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Inside Politics

Panel: Wolfowitz broke bank rules

Story Highlights

• The bank is suffering a "crisis in leadership," the special ad hoc committee says
• Wolfowitz blames what he calls "ambiguous bank rules"
• World Bank board will meet Tuesday with Wolfowitz to determine his future
• White House voices support for Wolfowitz but says probe should run its course
From Elise Labott and Zain Verjee
CNN Washington Bureau
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WASHINGTON (CNN) -- An internal panel concludes World Bank President Paul Wolfowitz violated staff rules in arranging a promotion and pay raise for his girlfriend and questions whether he can still lead the bank, according to its report.

The special ad hoc committee looked into allegations Wolfowitz broke conflict of interest rules in dealing with his girlfriend, Shaha Riza, who left the World Bank when Wolfowitz took over the top spot in 2005.

The bank is suffering a "crisis in leadership," the committee said, according to its report released Monday evening on its Web site. The executive board of the organization needs to consider whether Wolfowitz "will be able to provide the leadership needed" to effectively carry out the mission of the World Bank, the report said.

After Wolfowitz took over at the World Bank, Riza was transferred to a State Department foundation and receives a government salary of almost $194,000 a year, tax free.

Wolfowitz rebuts statements from former World Bank officials who claimed he ignored Bank ethics committee directions on the Riza case and acted improperly. He blames what he calls "ambiguous bank rules and unclear governance mechanisms."

The panel concluded that Wolfowitz's role in the matter "went beyond the informal advice" given by the bank's ethics committee, and that he "engaged in a de facto conflict of interest," according to the report.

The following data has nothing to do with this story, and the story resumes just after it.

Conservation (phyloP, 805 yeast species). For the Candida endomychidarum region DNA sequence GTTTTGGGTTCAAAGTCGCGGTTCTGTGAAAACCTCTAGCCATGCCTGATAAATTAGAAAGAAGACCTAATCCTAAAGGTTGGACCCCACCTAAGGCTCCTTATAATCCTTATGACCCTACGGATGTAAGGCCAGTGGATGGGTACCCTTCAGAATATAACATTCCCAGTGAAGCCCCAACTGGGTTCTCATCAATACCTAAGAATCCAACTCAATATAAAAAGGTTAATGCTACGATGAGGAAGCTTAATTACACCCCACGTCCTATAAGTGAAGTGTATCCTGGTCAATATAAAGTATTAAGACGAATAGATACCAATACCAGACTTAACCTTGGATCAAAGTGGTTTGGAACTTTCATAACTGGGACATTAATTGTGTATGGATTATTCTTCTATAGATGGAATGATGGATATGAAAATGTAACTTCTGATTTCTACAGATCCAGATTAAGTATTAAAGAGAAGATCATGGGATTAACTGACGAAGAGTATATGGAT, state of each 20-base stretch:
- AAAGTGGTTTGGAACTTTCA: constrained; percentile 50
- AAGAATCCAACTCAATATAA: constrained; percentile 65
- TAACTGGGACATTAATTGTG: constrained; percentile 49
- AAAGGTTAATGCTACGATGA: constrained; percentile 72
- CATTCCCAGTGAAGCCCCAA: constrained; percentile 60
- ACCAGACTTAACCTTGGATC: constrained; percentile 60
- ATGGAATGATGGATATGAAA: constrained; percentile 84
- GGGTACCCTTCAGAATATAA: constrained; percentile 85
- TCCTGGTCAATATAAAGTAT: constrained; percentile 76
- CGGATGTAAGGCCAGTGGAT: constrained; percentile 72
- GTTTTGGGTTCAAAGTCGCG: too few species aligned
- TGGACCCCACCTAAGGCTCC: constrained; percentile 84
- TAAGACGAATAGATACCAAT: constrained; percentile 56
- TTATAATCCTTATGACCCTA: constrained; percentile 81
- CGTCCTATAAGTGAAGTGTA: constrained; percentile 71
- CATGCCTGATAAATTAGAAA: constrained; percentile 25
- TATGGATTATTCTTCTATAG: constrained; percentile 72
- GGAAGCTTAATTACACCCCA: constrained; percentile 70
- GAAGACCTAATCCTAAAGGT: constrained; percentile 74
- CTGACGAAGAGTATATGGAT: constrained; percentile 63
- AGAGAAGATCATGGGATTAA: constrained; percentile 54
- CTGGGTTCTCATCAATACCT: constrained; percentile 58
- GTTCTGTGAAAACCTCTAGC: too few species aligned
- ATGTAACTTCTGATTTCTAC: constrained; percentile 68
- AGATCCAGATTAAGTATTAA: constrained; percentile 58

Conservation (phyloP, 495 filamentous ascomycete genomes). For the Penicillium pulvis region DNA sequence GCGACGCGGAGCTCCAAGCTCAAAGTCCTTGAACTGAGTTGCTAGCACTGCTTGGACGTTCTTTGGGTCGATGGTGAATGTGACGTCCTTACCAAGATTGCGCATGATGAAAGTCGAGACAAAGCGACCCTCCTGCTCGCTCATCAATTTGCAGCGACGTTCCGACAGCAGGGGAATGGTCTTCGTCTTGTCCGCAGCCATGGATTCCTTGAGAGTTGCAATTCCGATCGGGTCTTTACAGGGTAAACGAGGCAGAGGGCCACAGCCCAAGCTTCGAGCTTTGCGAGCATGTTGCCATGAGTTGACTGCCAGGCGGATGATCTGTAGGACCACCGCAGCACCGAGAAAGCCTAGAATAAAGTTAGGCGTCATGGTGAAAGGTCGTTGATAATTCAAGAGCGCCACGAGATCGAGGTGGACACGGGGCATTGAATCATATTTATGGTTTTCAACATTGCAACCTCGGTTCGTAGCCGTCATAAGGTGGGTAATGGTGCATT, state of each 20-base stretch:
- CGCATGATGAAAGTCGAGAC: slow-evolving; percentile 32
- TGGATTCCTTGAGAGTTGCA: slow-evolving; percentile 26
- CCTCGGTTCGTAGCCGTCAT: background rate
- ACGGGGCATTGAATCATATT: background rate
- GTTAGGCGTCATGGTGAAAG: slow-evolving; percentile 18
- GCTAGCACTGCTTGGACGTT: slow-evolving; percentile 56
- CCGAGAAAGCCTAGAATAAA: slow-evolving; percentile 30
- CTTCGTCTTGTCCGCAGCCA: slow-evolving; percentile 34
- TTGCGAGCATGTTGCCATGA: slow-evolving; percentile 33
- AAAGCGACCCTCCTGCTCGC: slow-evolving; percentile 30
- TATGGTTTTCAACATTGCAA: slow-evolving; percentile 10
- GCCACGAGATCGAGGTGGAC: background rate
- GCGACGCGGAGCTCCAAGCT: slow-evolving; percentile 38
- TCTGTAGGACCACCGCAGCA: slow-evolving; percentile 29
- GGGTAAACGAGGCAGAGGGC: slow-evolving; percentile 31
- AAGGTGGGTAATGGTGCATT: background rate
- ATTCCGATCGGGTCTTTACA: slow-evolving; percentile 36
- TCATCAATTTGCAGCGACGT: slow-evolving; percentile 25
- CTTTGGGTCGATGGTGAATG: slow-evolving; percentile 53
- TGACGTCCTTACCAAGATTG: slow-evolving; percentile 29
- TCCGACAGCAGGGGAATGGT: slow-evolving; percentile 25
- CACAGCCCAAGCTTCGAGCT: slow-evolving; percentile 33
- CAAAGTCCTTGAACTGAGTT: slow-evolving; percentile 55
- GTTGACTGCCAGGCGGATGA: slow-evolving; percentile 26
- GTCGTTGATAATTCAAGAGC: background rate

"I am very disappointed that the ad-hoc committee that insisted on confidentiality put its report on its Web site before the full board had a chance to consider the report," Wolfowitz's attorney, Robert Bennett, told CNN. "This is just one more example of unfair dealing and the unfair effort to get him to resign."

The 24-member World Bank board will meet Tuesday with Wolfowitz and have the final say on Wolfowitz's future. A decision could come this week and could include reprimanding him, asking him to step down, or firing him.

Bennett said he was "still hopeful" the full board will look at the evidence carefully and objectively.

"I believe that any person that looks at the evidence will find that Mr. Wolfowitz acted in good faith and acted in accordance with staff rules," he said.

Some of the criticism against Wolfowitz dates back to when he was the No. 2 official at the Pentagon and one of the chief architects of the Iraq war. He also drew fire for his anti-corruption policy, which some long-time bank employees thought unfairly victimized the poor in certain countries. There also is some general resentment against the tradition at the bank that the president is always an American and named by the U.S. president.

The White House has voiced support for Wolfowitz but said the World Bank investigation should run its course.

U.S. Treasury Secretary Henry Paulson has spoken with his colleagues from other countries and argued he "does not think the facts merit dismissal," according to a Treasury Department spokesperson.

"A clear reading of the facts in this report demonstrates that this was a unique situation, missteps occurred on all sides, and communication may not have been clear enough," Brookly McLaughlin told CNN. "The facts reveal that President Wolfowitz acted to find a pragmatic solution and to carry out the direction he received from the Ethics Committee."


    • Europe, U.S. differ on Wolfowitz
    • Wolfowitz: I won't resign
    • Oxfam wants Wolfowitz to step down
    • Executives urge Wolfowitz to resign
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